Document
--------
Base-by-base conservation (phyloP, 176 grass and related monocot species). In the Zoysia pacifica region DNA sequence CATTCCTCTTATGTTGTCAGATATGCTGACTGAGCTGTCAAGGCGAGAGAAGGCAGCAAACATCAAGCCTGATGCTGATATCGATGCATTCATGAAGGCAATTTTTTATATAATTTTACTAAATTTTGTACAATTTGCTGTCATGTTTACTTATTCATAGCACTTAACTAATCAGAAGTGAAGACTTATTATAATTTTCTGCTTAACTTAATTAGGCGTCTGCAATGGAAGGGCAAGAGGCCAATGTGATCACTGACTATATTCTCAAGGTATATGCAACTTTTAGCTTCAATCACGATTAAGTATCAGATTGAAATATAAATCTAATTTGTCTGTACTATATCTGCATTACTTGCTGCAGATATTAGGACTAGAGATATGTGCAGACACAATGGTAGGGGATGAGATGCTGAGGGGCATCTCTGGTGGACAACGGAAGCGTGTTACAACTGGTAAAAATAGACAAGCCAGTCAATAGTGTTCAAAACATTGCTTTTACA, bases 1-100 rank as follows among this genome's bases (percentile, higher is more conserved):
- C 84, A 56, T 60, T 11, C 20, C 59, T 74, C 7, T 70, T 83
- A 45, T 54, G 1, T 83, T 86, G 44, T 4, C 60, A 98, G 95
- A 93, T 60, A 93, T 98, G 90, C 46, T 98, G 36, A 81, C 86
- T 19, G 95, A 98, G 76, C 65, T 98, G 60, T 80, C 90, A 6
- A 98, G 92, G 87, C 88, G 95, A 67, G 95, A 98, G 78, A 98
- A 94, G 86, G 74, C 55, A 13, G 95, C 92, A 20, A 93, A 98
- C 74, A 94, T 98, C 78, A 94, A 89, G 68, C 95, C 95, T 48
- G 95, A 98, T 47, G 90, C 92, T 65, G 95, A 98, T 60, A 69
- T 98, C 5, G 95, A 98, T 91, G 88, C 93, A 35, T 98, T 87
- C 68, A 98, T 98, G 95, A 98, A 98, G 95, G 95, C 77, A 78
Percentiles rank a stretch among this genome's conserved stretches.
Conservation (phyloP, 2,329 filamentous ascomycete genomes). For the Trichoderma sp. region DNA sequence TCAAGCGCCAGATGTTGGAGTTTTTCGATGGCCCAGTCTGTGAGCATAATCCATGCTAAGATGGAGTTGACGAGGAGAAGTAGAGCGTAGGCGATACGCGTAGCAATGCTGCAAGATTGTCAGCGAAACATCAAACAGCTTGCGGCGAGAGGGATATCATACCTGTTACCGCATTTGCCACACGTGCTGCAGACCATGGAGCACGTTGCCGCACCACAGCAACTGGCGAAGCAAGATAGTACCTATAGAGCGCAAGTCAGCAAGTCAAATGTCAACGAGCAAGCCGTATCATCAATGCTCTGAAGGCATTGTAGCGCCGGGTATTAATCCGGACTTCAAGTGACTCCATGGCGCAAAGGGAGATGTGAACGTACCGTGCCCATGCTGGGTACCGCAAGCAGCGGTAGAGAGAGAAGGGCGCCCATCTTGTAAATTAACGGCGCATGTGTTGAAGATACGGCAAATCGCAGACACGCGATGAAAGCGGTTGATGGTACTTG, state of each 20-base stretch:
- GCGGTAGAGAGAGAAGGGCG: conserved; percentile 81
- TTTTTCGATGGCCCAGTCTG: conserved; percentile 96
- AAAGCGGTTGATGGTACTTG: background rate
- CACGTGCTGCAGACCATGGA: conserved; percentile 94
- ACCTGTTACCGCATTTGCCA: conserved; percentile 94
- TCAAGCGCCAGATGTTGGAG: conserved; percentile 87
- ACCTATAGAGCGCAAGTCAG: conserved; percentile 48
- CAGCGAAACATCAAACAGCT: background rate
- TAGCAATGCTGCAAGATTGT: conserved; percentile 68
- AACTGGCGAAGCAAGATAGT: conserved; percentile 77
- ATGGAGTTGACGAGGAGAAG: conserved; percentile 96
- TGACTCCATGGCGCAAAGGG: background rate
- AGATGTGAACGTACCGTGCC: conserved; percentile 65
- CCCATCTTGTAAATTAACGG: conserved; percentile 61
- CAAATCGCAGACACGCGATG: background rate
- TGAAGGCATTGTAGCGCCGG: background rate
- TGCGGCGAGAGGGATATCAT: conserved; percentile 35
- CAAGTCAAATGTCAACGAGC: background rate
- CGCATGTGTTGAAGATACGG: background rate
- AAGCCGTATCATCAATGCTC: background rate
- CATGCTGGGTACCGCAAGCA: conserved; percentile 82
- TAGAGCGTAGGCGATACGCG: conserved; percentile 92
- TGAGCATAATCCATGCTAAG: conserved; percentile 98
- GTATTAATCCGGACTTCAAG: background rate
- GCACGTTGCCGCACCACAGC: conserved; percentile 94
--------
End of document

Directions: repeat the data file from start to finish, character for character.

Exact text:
Base-by-base conservation (phyloP, 176 grass and related monocot species). In the Zoysia pacifica region DNA sequence CATTCCTCTTATGTTGTCAGATATGCTGACTGAGCTGTCAAGGCGAGAGAAGGCAGCAAACATCAAGCCTGATGCTGATATCGATGCATTCATGAAGGCAATTTTTTATATAATTTTACTAAATTTTGTACAATTTGCTGTCATGTTTACTTATTCATAGCACTTAACTAATCAGAAGTGAAGACTTATTATAATTTTCTGCTTAACTTAATTAGGCGTCTGCAATGGAAGGGCAAGAGGCCAATGTGATCACTGACTATATTCTCAAGGTATATGCAACTTTTAGCTTCAATCACGATTAAGTATCAGATTGAAATATAAATCTAATTTGTCTGTACTATATCTGCATTACTTGCTGCAGATATTAGGACTAGAGATATGTGCAGACACAATGGTAGGGGATGAGATGCTGAGGGGCATCTCTGGTGGACAACGGAAGCGTGTTACAACTGGTAAAAATAGACAAGCCAGTCAATAGTGTTCAAAACATTGCTTTTACA, bases 1-100 rank as follows among this genome's bases (percentile, higher is more conserved):
- C 84, A 56, T 60, T 11, C 20, C 59, T 74, C 7, T 70, T 83
- A 45, T 54, G 1, T 83, T 86, G 44, T 4, C 60, A 98, G 95
- A 93, T 60, A 93, T 98, G 90, C 46, T 98, G 36, A 81, C 86
- T 19, G 95, A 98, G 76, C 65, T 98, G 60, T 80, C 90, A 6
- A 98, G 92, G 87, C 88, G 95, A 67, G 95, A 98, G 78, A 98
- A 94, G 86, G 74, C 55, A 13, G 95, C 92, A 20, A 93, A 98
- C 74, A 94, T 98, C 78, A 94, A 89, G 68, C 95, C 95, T 48
- G 95, A 98, T 47, G 90, C 92, T 65, G 95, A 98, T 60, A 69
- T 98, C 5, G 95, A 98, T 91, G 88, C 93, A 35, T 98, T 87
- C 68, A 98, T 98, G 95, A 98, A 98, G 95, G 95, C 77, A 78
Percentiles rank a stretch among this genome's conserved stretches.
Conservation (phyloP, 2,329 filamentous ascomycete genomes). For the Trichoderma sp. region DNA sequence TCAAGCGCCAGATGTTGGAGTTTTTCGATGGCCCAGTCTGTGAGCATAATCCATGCTAAGATGGAGTTGACGAGGAGAAGTAGAGCGTAGGCGATACGCGTAGCAATGCTGCAAGATTGTCAGCGAAACATCAAACAGCTTGCGGCGAGAGGGATATCATACCTGTTACCGCATTTGCCACACGTGCTGCAGACCATGGAGCACGTTGCCGCACCACAGCAACTGGCGAAGCAAGATAGTACCTATAGAGCGCAAGTCAGCAAGTCAAATGTCAACGAGCAAGCCGTATCATCAATGCTCTGAAGGCATTGTAGCGCCGGGTATTAATCCGGACTTCAAGTGACTCCATGGCGCAAAGGGAGATGTGAACGTACCGTGCCCATGCTGGGTACCGCAAGCAGCGGTAGAGAGAGAAGGGCGCCCATCTTGTAAATTAACGGCGCATGTGTTGAAGATACGGCAAATCGCAGACACGCGATGAAAGCGGTTGATGGTACTTG, state of each 20-base stretch:
- GCGGTAGAGAGAGAAGGGCG: conserved; percentile 81
- TTTTTCGATGGCCCAGTCTG: conserved; percentile 96
- AAAGCGGTTGATGGTACTTG: background rate
- CACGTGCTGCAGACCATGGA: conserved; percentile 94
- ACCTGTTACCGCATTTGCCA: conserved; percentile 94
- TCAAGCGCCAGATGTTGGAG: conserved; percentile 87
- ACCTATAGAGCGCAAGTCAG: conserved; percentile 48
- CAGCGAAACATCAAACAGCT: background rate
- TAGCAATGCTGCAAGATTGT: conserved; percentile 68
- AACTGGCGAAGCAAGATAGT: conserved; percentile 77
- ATGGAGTTGACGAGGAGAAG: conserved; percentile 96
- TGACTCCATGGCGCAAAGGG: background rate
- AGATGTGAACGTACCGTGCC: conserved; percentile 65
- CCCATCTTGTAAATTAACGG: conserved; percentile 61
- CAAATCGCAGACACGCGATG: background rate
- TGAAGGCATTGTAGCGCCGG: background rate
- TGCGGCGAGAGGGATATCAT: conserved; percentile 35
- CAAGTCAAATGTCAACGAGC: background rate
- CGCATGTGTTGAAGATACGG: background rate
- AAGCCGTATCATCAATGCTC: background rate
- CATGCTGGGTACCGCAAGCA: conserved; percentile 82
- TAGAGCGTAGGCGATACGCG: conserved; percentile 92
- TGAGCATAATCCATGCTAAG: conserved; percentile 98
- GTATTAATCCGGACTTCAAG: background rate
- GCACGTTGCCGCACCACAGC: conserved; percentile 94